To identify early signs of clinical deterioration, e.g. elevated respiratory rate

If the patient falls outside the target saturation range, the oxygen therapy will be adjusted accordingly.Saturations should then be monitored continuously for at least 5 minutes and recorded on the CEWS chart after any increase or decrease in oxygen dose to ensure that the patient acheives the desired saturation range.

To maintain the saturation in the desired range.

 

Saturation higher than target specified or >98% for an extended period of time.

 

  • Step down oxygen therapy as per guidance for delivery

The patient will require weaning down from current oxygen delivery system.

  • Consider discontinuation of oxygen therapy

The patients clinical condition may have improved negating the need for

supplementary oxygen

Saturation lower than target specified

 

  • Step up oxygen therapy as per protocols.  Any sudden fall in oxygen saturation should lead to clinical evaluation.

To assess the patients response to oxygen increase and to review the cause of deteriorating oxygen level. Consider need to check capillary blood gas for CO2 level.

  • Monitor Early Warning Score (CEWS) and respiratory rate for further clinical signs of deterioration

Patient safety

  • Check all elements of oxygen delivery system for faults or errors.

In most instances a fall in oxygen saturation is due to deterioration of the patient however equipment faults should be checked for.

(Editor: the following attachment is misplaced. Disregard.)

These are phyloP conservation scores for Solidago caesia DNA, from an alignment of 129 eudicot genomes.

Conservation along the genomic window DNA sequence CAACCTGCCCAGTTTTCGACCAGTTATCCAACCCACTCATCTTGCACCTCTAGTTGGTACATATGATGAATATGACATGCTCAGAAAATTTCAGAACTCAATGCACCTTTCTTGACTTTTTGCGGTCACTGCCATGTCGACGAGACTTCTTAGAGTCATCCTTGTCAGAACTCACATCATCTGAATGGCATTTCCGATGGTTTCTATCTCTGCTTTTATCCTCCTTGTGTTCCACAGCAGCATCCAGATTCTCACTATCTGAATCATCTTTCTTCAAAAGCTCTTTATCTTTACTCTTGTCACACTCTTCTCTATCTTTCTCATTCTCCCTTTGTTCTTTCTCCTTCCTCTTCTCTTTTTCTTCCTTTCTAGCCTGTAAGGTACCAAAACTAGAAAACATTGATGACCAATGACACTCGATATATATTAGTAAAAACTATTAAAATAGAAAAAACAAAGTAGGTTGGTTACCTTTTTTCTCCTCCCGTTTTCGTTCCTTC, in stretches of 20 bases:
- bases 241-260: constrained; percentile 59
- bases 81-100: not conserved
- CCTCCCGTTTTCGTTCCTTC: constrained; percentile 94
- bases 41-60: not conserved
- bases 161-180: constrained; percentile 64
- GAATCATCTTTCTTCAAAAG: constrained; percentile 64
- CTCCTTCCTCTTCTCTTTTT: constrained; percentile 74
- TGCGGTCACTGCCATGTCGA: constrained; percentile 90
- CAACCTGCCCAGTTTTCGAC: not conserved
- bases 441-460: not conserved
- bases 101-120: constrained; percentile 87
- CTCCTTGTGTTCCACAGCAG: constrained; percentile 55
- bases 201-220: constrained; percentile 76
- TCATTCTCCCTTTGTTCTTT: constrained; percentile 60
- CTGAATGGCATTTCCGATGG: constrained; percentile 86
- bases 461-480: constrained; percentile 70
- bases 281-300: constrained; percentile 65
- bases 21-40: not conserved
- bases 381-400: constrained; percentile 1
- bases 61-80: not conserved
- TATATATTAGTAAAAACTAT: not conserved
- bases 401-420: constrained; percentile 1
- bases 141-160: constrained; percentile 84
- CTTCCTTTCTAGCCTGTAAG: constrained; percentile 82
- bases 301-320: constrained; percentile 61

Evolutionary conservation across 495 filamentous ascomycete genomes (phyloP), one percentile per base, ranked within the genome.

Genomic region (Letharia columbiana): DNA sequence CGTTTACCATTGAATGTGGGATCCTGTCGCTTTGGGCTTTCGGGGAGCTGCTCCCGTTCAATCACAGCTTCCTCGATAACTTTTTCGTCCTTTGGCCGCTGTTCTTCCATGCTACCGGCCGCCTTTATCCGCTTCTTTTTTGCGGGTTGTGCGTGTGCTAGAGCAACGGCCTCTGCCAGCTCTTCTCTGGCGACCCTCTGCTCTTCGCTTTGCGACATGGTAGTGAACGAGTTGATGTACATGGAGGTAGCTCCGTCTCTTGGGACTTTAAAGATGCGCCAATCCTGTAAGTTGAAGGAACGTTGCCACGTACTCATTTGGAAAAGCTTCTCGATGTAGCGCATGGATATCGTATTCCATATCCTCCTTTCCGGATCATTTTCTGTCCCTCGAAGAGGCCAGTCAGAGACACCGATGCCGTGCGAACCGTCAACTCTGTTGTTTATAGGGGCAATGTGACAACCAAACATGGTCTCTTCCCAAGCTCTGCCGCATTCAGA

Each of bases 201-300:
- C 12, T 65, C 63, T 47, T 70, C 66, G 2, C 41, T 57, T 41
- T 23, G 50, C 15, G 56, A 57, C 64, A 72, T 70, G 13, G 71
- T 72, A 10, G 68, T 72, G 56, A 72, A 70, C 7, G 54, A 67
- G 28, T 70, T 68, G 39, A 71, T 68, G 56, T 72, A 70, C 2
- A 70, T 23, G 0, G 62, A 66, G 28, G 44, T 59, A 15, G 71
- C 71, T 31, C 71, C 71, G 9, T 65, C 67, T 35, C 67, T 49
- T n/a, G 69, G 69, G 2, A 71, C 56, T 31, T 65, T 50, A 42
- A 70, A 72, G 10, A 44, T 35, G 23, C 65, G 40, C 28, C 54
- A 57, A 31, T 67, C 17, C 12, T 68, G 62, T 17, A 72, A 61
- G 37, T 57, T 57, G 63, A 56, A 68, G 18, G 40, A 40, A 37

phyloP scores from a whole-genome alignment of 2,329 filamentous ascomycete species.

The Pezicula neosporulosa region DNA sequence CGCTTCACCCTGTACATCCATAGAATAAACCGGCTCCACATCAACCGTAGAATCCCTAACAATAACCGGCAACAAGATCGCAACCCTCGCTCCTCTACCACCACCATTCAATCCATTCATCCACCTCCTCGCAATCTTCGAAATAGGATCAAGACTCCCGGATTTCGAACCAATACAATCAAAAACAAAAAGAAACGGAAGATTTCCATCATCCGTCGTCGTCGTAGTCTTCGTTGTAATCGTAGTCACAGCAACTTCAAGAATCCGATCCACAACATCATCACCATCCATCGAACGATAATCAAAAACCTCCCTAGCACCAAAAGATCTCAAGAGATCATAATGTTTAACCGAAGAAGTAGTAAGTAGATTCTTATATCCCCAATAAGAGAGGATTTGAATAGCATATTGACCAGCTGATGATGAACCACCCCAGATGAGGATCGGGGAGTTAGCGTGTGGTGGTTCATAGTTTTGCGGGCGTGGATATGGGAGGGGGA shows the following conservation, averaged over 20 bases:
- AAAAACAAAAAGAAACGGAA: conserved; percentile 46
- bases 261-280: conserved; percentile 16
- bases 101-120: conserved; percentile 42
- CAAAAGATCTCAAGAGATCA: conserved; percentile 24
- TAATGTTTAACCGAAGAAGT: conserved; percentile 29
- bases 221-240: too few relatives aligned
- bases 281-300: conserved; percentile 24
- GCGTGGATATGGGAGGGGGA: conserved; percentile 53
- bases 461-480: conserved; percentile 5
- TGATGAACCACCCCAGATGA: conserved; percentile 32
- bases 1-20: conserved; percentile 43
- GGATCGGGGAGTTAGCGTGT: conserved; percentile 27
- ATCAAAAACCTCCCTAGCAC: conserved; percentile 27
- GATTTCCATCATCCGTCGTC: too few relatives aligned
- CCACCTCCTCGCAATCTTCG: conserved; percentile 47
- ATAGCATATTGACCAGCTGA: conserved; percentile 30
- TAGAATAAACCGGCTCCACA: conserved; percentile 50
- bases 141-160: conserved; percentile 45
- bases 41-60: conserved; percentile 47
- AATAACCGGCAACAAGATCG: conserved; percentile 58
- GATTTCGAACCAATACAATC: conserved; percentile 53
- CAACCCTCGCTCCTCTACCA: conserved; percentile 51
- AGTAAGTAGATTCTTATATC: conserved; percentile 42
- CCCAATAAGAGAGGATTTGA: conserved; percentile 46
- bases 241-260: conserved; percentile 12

Saturation within target specified

 

  • Continue with oxygen therapy, and monitor patient to identify appropriate time for stepping down therapy, once clinical condition allows

 

  • A change in delivery device (without an increase in O2 therapy) does not require review by the medical team.

(The change may be made in stable patients due to patient preference or comfort).

Oxygen delivery methods

The selection of an appropriate oxygen delivery system must take into account, clinical condition, the patient's size, needs and therapeutic goals (6)

Face Mask

 Supplied in children sizes but children do not always tolerate them (7). There are two types of facemasks and selection depends on the condition of the child (8):

  • Simple Oxygen Mask (Variable flow masks)

Vents in the mask allow for the dilution of oxygen (9).

Guide to oxygen concentration:

5- 6 lpm = 35-50%

6 -10 lpm = 50-60%

10 - 12 lpm = 60-65%

  • High concentration oxygen Masks (non rebreathe masks)

Used for emergency situations (Advanced Life Support Group, 1997) due to a large reservoir that allows oxygen only to be breathed in by the child.  This prevents the inhalation of mixed gases. The approximate inspired oxygen received is 99% (10).

  • High flow oxygen devices (eg. Vapotherm)

Nasal cannula device capable of giving high flows up to 8L/min in infants and 40L/min in older children and adults without drying secretions as the oxygen is warmed to body temperature and saturated with water vapour.  Please see separate guidelines for ward use in bronchiolitis and PICU use.

Humidification

Humidified oxygen should be used when high concentration of oxygen is required for prolonged periods and in those with chronic respiratory illness to prevent drying of the mucosa and secretions (9). Although there is no evidence that nasal cannula oxygen needs to be humidified our current policy in RHSC is to use cold humidification at all flow rates.

Wafting

When conventional delivery methods are not tolerated, wafting of oxygen via a face mask has been shown to deliver concentrations of 30% - 40% with 10 litres oxygen per minute, to an area of 35 x 32cms from top of the mask. Wafting via green oxygen tubing has been assessed as appropriate for short- term use only, i.e., whilst feeding. A standard paediatric oxygen mask placed on the chest can give significant oxygen therapy with minimal distress to the patient (11).